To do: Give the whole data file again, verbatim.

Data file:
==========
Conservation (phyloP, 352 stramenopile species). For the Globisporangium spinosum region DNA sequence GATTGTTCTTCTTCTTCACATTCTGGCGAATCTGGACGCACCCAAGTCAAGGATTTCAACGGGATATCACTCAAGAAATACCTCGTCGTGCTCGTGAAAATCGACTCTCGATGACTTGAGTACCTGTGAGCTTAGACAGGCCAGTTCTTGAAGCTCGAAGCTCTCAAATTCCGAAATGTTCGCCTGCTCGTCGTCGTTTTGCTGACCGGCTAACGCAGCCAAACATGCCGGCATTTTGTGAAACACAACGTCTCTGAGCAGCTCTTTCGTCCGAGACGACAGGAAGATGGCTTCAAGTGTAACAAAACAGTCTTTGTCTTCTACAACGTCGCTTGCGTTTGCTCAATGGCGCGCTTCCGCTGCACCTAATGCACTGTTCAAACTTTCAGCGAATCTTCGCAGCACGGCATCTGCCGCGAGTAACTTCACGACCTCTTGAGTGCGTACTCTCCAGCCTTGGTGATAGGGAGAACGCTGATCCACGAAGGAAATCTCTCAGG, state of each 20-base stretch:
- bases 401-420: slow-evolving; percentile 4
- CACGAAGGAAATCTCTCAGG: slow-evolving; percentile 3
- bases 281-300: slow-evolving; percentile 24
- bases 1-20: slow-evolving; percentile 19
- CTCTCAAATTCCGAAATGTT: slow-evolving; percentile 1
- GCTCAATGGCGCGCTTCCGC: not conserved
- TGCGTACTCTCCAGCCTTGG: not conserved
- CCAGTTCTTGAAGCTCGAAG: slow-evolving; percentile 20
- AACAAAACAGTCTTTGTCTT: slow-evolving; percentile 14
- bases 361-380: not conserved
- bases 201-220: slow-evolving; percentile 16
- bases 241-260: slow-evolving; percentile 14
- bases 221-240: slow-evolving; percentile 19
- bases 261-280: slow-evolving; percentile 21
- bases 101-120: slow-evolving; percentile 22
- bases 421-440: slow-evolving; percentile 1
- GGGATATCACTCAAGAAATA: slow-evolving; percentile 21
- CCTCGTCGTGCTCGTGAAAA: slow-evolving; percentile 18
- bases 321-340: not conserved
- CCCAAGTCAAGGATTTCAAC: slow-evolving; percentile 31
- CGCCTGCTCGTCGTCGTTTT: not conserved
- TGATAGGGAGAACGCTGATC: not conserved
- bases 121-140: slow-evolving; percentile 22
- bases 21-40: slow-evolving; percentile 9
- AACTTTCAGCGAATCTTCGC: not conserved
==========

Conservation (phyloP, 352 stramenopile species). For the Globisporangium spinosum region DNA sequence GATTGTTCTTCTTCTTCACATTCTGGCGAATCTGGACGCACCCAAGTCAAGGATTTCAACGGGATATCACTCAAGAAATACCTCGTCGTGCTCGTGAAAATCGACTCTCGATGACTTGAGTACCTGTGAGCTTAGACAGGCCAGTTCTTGAAGCTCGAAGCTCTCAAATTCCGAAATGTTCGCCTGCTCGTCGTCGTTTTGCTGACCGGCTAACGCAGCCAAACATGCCGGCATTTTGTGAAACACAACGTCTCTGAGCAGCTCTTTCGTCCGAGACGACAGGAAGATGGCTTCAAGTGTAACAAAACAGTCTTTGTCTTCTACAACGTCGCTTGCGTTTGCTCAATGGCGCGCTTCCGCTGCACCTAATGCACTGTTCAAACTTTCAGCGAATCTTCGCAGCACGGCATCTGCCGCGAGTAACTTCACGACCTCTTGAGTGCGTACTCTCCAGCCTTGGTGATAGGGAGAACGCTGATCCACGAAGGAAATCTCTCAGG, state of each 20-base stretch:
- bases 401-420: slow-evolving; percentile 4
- CACGAAGGAAATCTCTCAGG: slow-evolving; percentile 3
- bases 281-300: slow-evolving; percentile 24
- bases 1-20: slow-evolving; percentile 19
- CTCTCAAATTCCGAAATGTT: slow-evolving; percentile 1
- GCTCAATGGCGCGCTTCCGC: not conserved
- TGCGTACTCTCCAGCCTTGG: not conserved
- CCAGTTCTTGAAGCTCGAAG: slow-evolving; percentile 20
- AACAAAACAGTCTTTGTCTT: slow-evolving; percentile 14
- bases 361-380: not conserved
- bases 201-220: slow-evolving; percentile 16
- bases 241-260: slow-evolving; percentile 14
- bases 221-240: slow-evolving; percentile 19
- bases 261-280: slow-evolving; percentile 21
- bases 101-120: slow-evolving; percentile 22
- bases 421-440: slow-evolving; percentile 1
- GGGATATCACTCAAGAAATA: slow-evolving; percentile 21
- CCTCGTCGTGCTCGTGAAAA: slow-evolving; percentile 18
- bases 321-340: not conserved
- CCCAAGTCAAGGATTTCAAC: slow-evolving; percentile 31
- CGCCTGCTCGTCGTCGTTTT: not conserved
- TGATAGGGAGAACGCTGATC: not conserved
- bases 121-140: slow-evolving; percentile 22
- bases 21-40: slow-evolving; percentile 9
- AACTTTCAGCGAATCTTCGC: not conserved